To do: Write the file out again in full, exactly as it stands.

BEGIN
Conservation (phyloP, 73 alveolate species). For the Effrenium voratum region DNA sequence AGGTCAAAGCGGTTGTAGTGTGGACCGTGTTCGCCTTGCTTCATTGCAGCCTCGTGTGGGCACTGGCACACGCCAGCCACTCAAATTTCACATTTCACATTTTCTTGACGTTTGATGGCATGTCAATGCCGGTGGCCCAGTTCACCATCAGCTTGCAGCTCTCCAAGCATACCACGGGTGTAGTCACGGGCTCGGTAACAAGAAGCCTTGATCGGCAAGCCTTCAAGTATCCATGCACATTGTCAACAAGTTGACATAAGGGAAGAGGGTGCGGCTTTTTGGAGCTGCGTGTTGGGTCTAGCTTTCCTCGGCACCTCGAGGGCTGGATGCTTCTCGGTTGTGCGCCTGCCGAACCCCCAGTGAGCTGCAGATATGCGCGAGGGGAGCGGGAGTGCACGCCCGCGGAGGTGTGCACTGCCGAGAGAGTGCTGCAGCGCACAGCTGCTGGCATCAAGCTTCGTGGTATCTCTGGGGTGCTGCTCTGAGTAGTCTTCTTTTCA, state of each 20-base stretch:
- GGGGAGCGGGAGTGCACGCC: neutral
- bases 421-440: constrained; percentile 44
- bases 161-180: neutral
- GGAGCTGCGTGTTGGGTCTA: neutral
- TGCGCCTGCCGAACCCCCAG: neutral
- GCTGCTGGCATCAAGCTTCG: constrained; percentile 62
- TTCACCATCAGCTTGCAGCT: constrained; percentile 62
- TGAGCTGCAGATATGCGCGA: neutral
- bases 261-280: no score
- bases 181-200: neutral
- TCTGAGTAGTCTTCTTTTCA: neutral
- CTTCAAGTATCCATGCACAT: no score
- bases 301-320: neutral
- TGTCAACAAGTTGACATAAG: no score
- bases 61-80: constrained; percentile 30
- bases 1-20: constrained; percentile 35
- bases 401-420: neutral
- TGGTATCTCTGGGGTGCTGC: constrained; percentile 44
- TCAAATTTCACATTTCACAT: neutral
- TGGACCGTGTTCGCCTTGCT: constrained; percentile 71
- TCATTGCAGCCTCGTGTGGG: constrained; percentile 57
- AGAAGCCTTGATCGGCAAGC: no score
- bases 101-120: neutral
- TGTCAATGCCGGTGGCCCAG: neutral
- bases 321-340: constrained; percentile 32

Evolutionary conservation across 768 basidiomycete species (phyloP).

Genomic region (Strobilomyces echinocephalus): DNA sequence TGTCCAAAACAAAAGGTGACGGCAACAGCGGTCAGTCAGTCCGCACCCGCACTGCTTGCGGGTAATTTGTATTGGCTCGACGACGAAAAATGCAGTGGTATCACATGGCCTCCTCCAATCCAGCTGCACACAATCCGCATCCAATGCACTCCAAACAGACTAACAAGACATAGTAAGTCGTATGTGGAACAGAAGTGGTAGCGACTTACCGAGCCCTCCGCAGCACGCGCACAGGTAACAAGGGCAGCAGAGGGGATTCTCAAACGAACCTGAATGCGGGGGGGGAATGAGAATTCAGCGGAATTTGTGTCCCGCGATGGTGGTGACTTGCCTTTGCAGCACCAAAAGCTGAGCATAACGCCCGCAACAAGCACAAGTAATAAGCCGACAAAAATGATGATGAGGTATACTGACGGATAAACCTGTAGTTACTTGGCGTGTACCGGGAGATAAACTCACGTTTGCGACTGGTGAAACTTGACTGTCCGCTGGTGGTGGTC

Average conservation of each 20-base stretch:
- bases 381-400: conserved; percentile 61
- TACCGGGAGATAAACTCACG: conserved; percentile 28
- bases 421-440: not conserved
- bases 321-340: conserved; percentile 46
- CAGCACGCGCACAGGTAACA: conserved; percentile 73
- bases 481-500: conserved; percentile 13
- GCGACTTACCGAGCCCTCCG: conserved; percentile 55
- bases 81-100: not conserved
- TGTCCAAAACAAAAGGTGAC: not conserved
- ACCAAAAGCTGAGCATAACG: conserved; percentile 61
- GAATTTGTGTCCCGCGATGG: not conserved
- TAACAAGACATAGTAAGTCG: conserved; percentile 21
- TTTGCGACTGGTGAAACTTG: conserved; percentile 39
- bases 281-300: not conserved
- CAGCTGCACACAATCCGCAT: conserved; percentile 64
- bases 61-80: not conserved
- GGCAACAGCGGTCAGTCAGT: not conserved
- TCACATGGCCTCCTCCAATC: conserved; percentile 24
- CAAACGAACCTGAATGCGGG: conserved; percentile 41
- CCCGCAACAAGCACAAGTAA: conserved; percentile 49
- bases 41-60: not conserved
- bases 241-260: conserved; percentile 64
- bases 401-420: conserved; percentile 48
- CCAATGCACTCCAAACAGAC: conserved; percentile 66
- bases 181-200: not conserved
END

Conservation (phyloP, 73 alveolate species). For the Effrenium voratum region DNA sequence AGGTCAAAGCGGTTGTAGTGTGGACCGTGTTCGCCTTGCTTCATTGCAGCCTCGTGTGGGCACTGGCACACGCCAGCCACTCAAATTTCACATTTCACATTTTCTTGACGTTTGATGGCATGTCAATGCCGGTGGCCCAGTTCACCATCAGCTTGCAGCTCTCCAAGCATACCACGGGTGTAGTCACGGGCTCGGTAACAAGAAGCCTTGATCGGCAAGCCTTCAAGTATCCATGCACATTGTCAACAAGTTGACATAAGGGAAGAGGGTGCGGCTTTTTGGAGCTGCGTGTTGGGTCTAGCTTTCCTCGGCACCTCGAGGGCTGGATGCTTCTCGGTTGTGCGCCTGCCGAACCCCCAGTGAGCTGCAGATATGCGCGAGGGGAGCGGGAGTGCACGCCCGCGGAGGTGTGCACTGCCGAGAGAGTGCTGCAGCGCACAGCTGCTGGCATCAAGCTTCGTGGTATCTCTGGGGTGCTGCTCTGAGTAGTCTTCTTTTCA, state of each 20-base stretch:
- GGGGAGCGGGAGTGCACGCC: neutral
- bases 421-440: constrained; percentile 44
- bases 161-180: neutral
- GGAGCTGCGTGTTGGGTCTA: neutral
- TGCGCCTGCCGAACCCCCAG: neutral
- GCTGCTGGCATCAAGCTTCG: constrained; percentile 62
- TTCACCATCAGCTTGCAGCT: constrained; percentile 62
- TGAGCTGCAGATATGCGCGA: neutral
- bases 261-280: no score
- bases 181-200: neutral
- TCTGAGTAGTCTTCTTTTCA: neutral
- CTTCAAGTATCCATGCACAT: no score
- bases 301-320: neutral
- TGTCAACAAGTTGACATAAG: no score
- bases 61-80: constrained; percentile 30
- bases 1-20: constrained; percentile 35
- bases 401-420: neutral
- TGGTATCTCTGGGGTGCTGC: constrained; percentile 44
- TCAAATTTCACATTTCACAT: neutral
- TGGACCGTGTTCGCCTTGCT: constrained; percentile 71
- TCATTGCAGCCTCGTGTGGG: constrained; percentile 57
- AGAAGCCTTGATCGGCAAGC: no score
- bases 101-120: neutral
- TGTCAATGCCGGTGGCCCAG: neutral
- bases 321-340: constrained; percentile 32

Evolutionary conservation across 768 basidiomycete species (phyloP).

Genomic region (Strobilomyces echinocephalus): DNA sequence TGTCCAAAACAAAAGGTGACGGCAACAGCGGTCAGTCAGTCCGCACCCGCACTGCTTGCGGGTAATTTGTATTGGCTCGACGACGAAAAATGCAGTGGTATCACATGGCCTCCTCCAATCCAGCTGCACACAATCCGCATCCAATGCACTCCAAACAGACTAACAAGACATAGTAAGTCGTATGTGGAACAGAAGTGGTAGCGACTTACCGAGCCCTCCGCAGCACGCGCACAGGTAACAAGGGCAGCAGAGGGGATTCTCAAACGAACCTGAATGCGGGGGGGGAATGAGAATTCAGCGGAATTTGTGTCCCGCGATGGTGGTGACTTGCCTTTGCAGCACCAAAAGCTGAGCATAACGCCCGCAACAAGCACAAGTAATAAGCCGACAAAAATGATGATGAGGTATACTGACGGATAAACCTGTAGTTACTTGGCGTGTACCGGGAGATAAACTCACGTTTGCGACTGGTGAAACTTGACTGTCCGCTGGTGGTGGTC

Average conservation of each 20-base stretch:
- bases 381-400: conserved; percentile 61
- TACCGGGAGATAAACTCACG: conserved; percentile 28
- bases 421-440: not conserved
- bases 321-340: conserved; percentile 46
- CAGCACGCGCACAGGTAACA: conserved; percentile 73
- bases 481-500: conserved; percentile 13
- GCGACTTACCGAGCCCTCCG: conserved; percentile 55
- bases 81-100: not conserved
- TGTCCAAAACAAAAGGTGAC: not conserved
- ACCAAAAGCTGAGCATAACG: conserved; percentile 61
- GAATTTGTGTCCCGCGATGG: not conserved
- TAACAAGACATAGTAAGTCG: conserved; percentile 21
- TTTGCGACTGGTGAAACTTG: conserved; percentile 39
- bases 281-300: not conserved
- CAGCTGCACACAATCCGCAT: conserved; percentile 64
- bases 61-80: not conserved
- GGCAACAGCGGTCAGTCAGT: not conserved
- TCACATGGCCTCCTCCAATC: conserved; percentile 24
- CAAACGAACCTGAATGCGGG: conserved; percentile 41
- CCCGCAACAAGCACAAGTAA: conserved; percentile 49
- bases 41-60: not conserved
- bases 241-260: conserved; percentile 64
- bases 401-420: conserved; percentile 48
- CCAATGCACTCCAAACAGAC: conserved; percentile 66
- bases 181-200: not conserved